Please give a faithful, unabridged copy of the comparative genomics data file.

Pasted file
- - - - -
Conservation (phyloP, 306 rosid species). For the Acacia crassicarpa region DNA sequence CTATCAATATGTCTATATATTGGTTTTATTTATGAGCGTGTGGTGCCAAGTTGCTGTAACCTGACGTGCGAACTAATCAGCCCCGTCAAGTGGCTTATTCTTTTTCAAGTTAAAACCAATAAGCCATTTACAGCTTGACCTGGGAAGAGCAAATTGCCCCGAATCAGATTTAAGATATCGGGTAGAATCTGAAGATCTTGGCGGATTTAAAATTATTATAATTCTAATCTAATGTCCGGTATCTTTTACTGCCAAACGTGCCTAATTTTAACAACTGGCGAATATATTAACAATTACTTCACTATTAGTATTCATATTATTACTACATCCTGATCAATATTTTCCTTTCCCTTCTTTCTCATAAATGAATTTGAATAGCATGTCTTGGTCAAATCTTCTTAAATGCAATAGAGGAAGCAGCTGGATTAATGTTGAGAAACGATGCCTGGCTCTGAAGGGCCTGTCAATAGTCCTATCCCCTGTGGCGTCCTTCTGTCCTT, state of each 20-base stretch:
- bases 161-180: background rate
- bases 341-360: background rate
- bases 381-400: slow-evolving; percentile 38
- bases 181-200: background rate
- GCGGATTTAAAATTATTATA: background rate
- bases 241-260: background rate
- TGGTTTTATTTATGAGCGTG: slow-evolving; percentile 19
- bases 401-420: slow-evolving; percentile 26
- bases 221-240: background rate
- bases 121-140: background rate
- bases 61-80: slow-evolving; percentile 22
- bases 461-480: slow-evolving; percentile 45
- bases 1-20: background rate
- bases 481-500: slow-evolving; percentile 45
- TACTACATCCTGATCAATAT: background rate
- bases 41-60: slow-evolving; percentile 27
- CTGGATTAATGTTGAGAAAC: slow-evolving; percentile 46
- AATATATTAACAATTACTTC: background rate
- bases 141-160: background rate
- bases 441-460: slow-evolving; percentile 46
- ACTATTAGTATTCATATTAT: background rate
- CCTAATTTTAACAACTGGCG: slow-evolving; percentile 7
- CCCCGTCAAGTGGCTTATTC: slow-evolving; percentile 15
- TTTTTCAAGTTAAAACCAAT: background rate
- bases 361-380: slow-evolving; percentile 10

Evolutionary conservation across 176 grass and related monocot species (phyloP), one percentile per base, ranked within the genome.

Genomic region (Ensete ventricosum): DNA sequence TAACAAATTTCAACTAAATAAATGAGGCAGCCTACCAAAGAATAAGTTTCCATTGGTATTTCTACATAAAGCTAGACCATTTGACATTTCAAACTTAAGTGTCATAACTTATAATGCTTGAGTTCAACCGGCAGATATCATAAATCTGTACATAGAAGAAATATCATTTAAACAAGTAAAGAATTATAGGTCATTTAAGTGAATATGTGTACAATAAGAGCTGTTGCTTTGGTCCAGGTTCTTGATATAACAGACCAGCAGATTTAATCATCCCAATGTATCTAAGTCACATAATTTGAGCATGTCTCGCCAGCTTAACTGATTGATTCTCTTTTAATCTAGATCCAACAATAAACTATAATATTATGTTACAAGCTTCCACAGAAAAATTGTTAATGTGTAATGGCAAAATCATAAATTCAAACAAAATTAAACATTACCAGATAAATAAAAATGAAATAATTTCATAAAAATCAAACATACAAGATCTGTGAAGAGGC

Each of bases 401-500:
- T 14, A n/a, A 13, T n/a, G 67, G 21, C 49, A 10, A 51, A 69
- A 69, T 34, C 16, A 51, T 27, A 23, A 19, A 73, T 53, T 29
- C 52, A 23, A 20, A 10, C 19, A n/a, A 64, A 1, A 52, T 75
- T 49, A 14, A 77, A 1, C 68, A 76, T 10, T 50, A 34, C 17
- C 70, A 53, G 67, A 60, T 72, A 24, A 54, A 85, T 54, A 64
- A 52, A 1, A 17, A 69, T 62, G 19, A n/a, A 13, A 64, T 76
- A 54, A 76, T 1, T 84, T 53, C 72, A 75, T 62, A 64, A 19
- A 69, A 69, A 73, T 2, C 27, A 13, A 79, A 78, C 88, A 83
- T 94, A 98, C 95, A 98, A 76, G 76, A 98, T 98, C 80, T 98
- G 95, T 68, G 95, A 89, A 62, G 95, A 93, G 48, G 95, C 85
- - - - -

Conservation (phyloP, 306 rosid species). For the Acacia crassicarpa region DNA sequence CTATCAATATGTCTATATATTGGTTTTATTTATGAGCGTGTGGTGCCAAGTTGCTGTAACCTGACGTGCGAACTAATCAGCCCCGTCAAGTGGCTTATTCTTTTTCAAGTTAAAACCAATAAGCCATTTACAGCTTGACCTGGGAAGAGCAAATTGCCCCGAATCAGATTTAAGATATCGGGTAGAATCTGAAGATCTTGGCGGATTTAAAATTATTATAATTCTAATCTAATGTCCGGTATCTTTTACTGCCAAACGTGCCTAATTTTAACAACTGGCGAATATATTAACAATTACTTCACTATTAGTATTCATATTATTACTACATCCTGATCAATATTTTCCTTTCCCTTCTTTCTCATAAATGAATTTGAATAGCATGTCTTGGTCAAATCTTCTTAAATGCAATAGAGGAAGCAGCTGGATTAATGTTGAGAAACGATGCCTGGCTCTGAAGGGCCTGTCAATAGTCCTATCCCCTGTGGCGTCCTTCTGTCCTT, state of each 20-base stretch:
- bases 161-180: background rate
- bases 341-360: background rate
- bases 381-400: slow-evolving; percentile 38
- bases 181-200: background rate
- GCGGATTTAAAATTATTATA: background rate
- bases 241-260: background rate
- TGGTTTTATTTATGAGCGTG: slow-evolving; percentile 19
- bases 401-420: slow-evolving; percentile 26
- bases 221-240: background rate
- bases 121-140: background rate
- bases 61-80: slow-evolving; percentile 22
- bases 461-480: slow-evolving; percentile 45
- bases 1-20: background rate
- bases 481-500: slow-evolving; percentile 45
- TACTACATCCTGATCAATAT: background rate
- bases 41-60: slow-evolving; percentile 27
- CTGGATTAATGTTGAGAAAC: slow-evolving; percentile 46
- AATATATTAACAATTACTTC: background rate
- bases 141-160: background rate
- bases 441-460: slow-evolving; percentile 46
- ACTATTAGTATTCATATTAT: background rate
- CCTAATTTTAACAACTGGCG: slow-evolving; percentile 7
- CCCCGTCAAGTGGCTTATTC: slow-evolving; percentile 15
- TTTTTCAAGTTAAAACCAAT: background rate
- bases 361-380: slow-evolving; percentile 10

Evolutionary conservation across 176 grass and related monocot species (phyloP), one percentile per base, ranked within the genome.

Genomic region (Ensete ventricosum): DNA sequence TAACAAATTTCAACTAAATAAATGAGGCAGCCTACCAAAGAATAAGTTTCCATTGGTATTTCTACATAAAGCTAGACCATTTGACATTTCAAACTTAAGTGTCATAACTTATAATGCTTGAGTTCAACCGGCAGATATCATAAATCTGTACATAGAAGAAATATCATTTAAACAAGTAAAGAATTATAGGTCATTTAAGTGAATATGTGTACAATAAGAGCTGTTGCTTTGGTCCAGGTTCTTGATATAACAGACCAGCAGATTTAATCATCCCAATGTATCTAAGTCACATAATTTGAGCATGTCTCGCCAGCTTAACTGATTGATTCTCTTTTAATCTAGATCCAACAATAAACTATAATATTATGTTACAAGCTTCCACAGAAAAATTGTTAATGTGTAATGGCAAAATCATAAATTCAAACAAAATTAAACATTACCAGATAAATAAAAATGAAATAATTTCATAAAAATCAAACATACAAGATCTGTGAAGAGGC

Each of bases 401-500:
- T 14, A n/a, A 13, T n/a, G 67, G 21, C 49, A 10, A 51, A 69
- A 69, T 34, C 16, A 51, T 27, A 23, A 19, A 73, T 53, T 29
- C 52, A 23, A 20, A 10, C 19, A n/a, A 64, A 1, A 52, T 75
- T 49, A 14, A 77, A 1, C 68, A 76, T 10, T 50, A 34, C 17
- C 70, A 53, G 67, A 60, T 72, A 24, A 54, A 85, T 54, A 64
- A 52, A 1, A 17, A 69, T 62, G 19, A n/a, A 13, A 64, T 76
- A 54, A 76, T 1, T 84, T 53, C 72, A 75, T 62, A 64, A 19
- A 69, A 69, A 73, T 2, C 27, A 13, A 79, A 78, C 88, A 83
- T 94, A 98, C 95, A 98, A 76, G 76, A 98, T 98, C 80, T 98
- G 95, T 68, G 95, A 89, A 62, G 95, A 93, G 48, G 95, C 85